Tips For Successfully Co-Parenting This Summer
It can be difficult enough to agree on how to raise children when you are married. Trying to agree on parenting once your marriage or partnership has dissolved? A challenge to say the least. With summer right around the corner, you may be about to face some additional co-parenting challenges due to your summer possession schedule. Here are some tips to help the summer go smoothly with your family.
- Purchase a calendar – Maybe more than one. The Standard Possession Schedule can be difficult to follow during the school year and even more so in the summer. Purchasing a couple large calendars solely to mark what days you and your ex-spouse will have possession of the kids and vacation plans can help everyone stay organized. It sounds obvious, but most of us have work calendars and reminders on our phones now. A physical calendar that you and your kids can reference will be a life-line. Most dollar stores carry the large calendars with the big date boxes that will work perfectly for this.
- Stay connected without smothering – One of the benefits to parenting now is being able to stay connected. That two-week long vacation your children are going on with the other parent may feel like eternity. So, check in with the kids. If you and your spouse are amicable enough, you can designate specific times for you to FaceTime or just call the kids. Limit the calls and FaceTime requests to 2, 3 times at the most, per week. You do not want your kids resenting your contact and also do not want to interfere in their time with the other parent. Similar rules for texting, use discretion. It is challenging enough to keep our kids’ generation off of their phones – don’t make it harder.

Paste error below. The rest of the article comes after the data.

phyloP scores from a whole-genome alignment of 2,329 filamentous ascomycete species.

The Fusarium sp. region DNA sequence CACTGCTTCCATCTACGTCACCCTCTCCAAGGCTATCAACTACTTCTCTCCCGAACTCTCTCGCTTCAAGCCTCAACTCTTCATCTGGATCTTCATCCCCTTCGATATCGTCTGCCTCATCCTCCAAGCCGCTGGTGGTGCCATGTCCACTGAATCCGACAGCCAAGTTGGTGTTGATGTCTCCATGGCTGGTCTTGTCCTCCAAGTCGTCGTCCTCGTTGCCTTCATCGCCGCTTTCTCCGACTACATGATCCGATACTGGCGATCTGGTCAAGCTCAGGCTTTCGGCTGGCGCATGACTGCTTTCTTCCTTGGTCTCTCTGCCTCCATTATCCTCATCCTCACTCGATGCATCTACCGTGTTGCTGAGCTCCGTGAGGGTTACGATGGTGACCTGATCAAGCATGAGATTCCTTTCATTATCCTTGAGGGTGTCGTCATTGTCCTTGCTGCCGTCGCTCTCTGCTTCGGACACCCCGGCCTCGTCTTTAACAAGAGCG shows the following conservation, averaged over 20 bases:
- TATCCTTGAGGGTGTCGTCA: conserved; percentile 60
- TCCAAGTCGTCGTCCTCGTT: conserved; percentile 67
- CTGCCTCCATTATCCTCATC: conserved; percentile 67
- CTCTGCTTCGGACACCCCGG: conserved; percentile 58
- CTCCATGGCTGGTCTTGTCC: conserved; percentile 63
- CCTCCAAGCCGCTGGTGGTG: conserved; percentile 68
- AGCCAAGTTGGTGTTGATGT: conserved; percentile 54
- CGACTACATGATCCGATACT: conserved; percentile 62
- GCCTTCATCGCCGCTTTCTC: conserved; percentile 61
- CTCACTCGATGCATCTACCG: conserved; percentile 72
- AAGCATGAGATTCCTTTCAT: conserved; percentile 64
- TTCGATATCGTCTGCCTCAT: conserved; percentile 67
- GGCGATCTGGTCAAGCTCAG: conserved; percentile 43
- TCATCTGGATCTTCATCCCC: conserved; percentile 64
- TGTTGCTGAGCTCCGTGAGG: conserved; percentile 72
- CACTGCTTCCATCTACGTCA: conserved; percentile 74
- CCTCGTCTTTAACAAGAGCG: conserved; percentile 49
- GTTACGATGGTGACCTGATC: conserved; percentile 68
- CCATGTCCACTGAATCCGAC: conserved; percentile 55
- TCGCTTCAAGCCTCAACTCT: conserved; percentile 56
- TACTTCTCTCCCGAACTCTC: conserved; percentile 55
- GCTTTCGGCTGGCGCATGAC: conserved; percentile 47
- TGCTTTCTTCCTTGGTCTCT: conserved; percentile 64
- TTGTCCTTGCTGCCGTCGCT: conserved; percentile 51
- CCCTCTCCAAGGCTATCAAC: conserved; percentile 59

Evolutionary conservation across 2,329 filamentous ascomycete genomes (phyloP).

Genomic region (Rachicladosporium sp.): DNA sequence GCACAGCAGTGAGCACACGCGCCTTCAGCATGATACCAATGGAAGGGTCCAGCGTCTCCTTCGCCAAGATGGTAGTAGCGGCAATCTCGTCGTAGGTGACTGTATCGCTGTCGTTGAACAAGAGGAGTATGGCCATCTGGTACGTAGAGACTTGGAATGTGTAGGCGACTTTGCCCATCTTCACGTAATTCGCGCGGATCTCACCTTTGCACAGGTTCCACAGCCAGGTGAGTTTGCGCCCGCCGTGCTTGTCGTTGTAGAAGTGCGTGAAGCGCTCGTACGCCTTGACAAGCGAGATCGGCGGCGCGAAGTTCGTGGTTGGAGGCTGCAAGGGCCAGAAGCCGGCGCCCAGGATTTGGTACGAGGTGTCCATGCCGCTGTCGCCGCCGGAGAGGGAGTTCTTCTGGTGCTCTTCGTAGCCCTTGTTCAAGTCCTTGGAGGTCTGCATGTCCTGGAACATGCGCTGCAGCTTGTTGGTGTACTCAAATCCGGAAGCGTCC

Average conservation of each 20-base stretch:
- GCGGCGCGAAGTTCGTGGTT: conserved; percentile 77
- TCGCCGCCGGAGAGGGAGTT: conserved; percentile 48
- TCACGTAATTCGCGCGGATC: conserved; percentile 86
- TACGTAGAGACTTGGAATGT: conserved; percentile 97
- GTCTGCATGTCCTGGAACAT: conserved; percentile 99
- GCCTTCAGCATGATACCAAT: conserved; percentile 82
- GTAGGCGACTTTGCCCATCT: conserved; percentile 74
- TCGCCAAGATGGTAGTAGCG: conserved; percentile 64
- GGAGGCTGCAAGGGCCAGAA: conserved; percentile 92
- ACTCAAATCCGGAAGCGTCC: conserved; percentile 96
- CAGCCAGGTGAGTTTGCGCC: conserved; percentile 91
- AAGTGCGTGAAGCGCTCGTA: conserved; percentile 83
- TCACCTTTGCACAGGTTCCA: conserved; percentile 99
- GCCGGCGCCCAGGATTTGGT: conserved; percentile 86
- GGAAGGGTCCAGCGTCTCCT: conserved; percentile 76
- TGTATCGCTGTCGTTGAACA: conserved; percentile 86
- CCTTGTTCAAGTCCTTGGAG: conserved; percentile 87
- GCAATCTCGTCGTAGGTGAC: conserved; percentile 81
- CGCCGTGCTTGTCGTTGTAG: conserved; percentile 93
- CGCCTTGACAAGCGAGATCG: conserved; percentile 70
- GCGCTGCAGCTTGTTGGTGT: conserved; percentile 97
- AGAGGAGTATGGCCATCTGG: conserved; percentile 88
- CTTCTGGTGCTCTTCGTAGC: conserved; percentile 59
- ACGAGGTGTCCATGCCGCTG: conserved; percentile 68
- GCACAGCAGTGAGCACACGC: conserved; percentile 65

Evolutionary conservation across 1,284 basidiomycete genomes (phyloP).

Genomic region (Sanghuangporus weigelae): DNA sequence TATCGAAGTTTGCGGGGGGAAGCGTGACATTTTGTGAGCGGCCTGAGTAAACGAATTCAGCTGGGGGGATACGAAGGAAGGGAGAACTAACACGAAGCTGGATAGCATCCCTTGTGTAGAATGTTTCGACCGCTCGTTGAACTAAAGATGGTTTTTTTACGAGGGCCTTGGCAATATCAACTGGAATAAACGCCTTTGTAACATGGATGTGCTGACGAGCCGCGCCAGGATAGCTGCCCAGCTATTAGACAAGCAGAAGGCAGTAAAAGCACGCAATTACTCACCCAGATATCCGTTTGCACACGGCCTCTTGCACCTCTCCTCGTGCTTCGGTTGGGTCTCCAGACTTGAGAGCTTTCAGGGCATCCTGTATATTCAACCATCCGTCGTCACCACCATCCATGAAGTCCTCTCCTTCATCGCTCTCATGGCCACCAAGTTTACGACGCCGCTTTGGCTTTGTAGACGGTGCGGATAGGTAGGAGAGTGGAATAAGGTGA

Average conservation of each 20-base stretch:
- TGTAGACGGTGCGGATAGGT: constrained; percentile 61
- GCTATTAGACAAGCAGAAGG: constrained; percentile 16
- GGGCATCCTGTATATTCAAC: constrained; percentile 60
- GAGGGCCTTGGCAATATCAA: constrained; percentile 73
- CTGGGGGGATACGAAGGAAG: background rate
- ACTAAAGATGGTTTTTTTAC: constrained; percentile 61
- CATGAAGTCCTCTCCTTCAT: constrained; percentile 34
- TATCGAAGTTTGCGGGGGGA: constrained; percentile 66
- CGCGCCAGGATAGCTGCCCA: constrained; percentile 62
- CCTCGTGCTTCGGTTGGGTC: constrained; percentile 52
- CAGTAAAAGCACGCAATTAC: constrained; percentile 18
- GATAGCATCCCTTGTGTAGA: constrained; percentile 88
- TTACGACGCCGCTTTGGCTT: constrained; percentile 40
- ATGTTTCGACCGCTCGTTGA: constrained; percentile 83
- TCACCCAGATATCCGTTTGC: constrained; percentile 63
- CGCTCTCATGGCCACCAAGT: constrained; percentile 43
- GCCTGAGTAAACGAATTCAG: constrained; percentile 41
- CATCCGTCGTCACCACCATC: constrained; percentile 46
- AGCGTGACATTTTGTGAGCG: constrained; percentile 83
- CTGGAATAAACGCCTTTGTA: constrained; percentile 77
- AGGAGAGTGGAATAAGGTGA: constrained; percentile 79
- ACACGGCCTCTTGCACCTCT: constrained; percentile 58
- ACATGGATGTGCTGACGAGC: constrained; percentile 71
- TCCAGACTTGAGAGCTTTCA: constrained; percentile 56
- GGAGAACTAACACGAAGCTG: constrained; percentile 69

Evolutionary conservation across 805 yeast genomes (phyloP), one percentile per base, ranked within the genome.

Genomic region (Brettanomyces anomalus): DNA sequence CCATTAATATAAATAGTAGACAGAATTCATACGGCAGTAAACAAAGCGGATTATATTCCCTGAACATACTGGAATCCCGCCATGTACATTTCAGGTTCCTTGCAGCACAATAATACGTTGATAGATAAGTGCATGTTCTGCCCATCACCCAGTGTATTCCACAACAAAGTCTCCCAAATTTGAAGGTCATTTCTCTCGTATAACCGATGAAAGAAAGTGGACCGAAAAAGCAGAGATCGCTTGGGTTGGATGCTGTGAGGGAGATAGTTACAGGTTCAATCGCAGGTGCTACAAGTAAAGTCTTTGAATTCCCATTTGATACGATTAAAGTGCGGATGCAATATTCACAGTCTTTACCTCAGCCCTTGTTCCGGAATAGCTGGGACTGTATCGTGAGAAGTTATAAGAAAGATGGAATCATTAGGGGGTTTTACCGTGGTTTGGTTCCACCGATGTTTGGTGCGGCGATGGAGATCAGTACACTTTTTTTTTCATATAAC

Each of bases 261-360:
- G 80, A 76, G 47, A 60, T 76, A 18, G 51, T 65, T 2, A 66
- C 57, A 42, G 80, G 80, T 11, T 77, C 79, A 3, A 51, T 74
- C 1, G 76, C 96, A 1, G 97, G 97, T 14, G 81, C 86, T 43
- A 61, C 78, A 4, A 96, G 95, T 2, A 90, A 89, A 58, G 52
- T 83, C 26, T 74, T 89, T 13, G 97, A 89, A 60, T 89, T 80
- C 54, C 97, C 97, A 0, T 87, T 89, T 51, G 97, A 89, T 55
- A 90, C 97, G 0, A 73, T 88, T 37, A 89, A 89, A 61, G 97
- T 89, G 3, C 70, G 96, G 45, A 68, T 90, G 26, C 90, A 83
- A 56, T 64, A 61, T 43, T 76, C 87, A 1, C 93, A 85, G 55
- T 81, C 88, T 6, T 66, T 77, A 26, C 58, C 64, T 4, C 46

- Be supportive – You may feel some sort of satisfaction when your child calls and says they miss you and want to come home. Enjoy it, but don’t indulge or encourage it. Of course, kids are going to miss the other parent, they are kids, and they love both of you. Acknowledge that they miss you and you miss them too, but remind them that this is their time with the other parent and to enjoy it. You should want your children to love and have a relationship with the other parent even after your marriage or relationship has ended. If you do not, it may be time to look deeper into that issue and seek professional help to resolve those feelings.
- Be flexible – Your spouse wants to bring the kids to Aunt Barb’s 80th birthday and it falls during your weekend, here is where flexibility comes in. Co-parenting during the school year involves flexibility around sports, friends’ birthdays, and co-parenting over the summer only adds camps, concerts, and an endless list of other activities to the mix. Being flexible so your kids do not miss out on events when they are with the other parent is key. At some point you may need the flexibility favor returned from the other parent.
- Enjoy – Let’s face it, if you had your kids 100% of the time (as fabulous as it sounds), you would be wishing for a kid-free weekend to yourself. So, while you will miss your kids, and even worry about them a bit, take some time for yourself! Maybe some golf, a weekend get-away, adult only beach day, brunch with friends, read a book sans interruption – take advantage of not having to worry about a babysitter or arranging a kid-friendly activity. The summer will be over before you know it, make it count.
Written by: Darby R. Long of The Lincoln Law Firm, PLLCShare This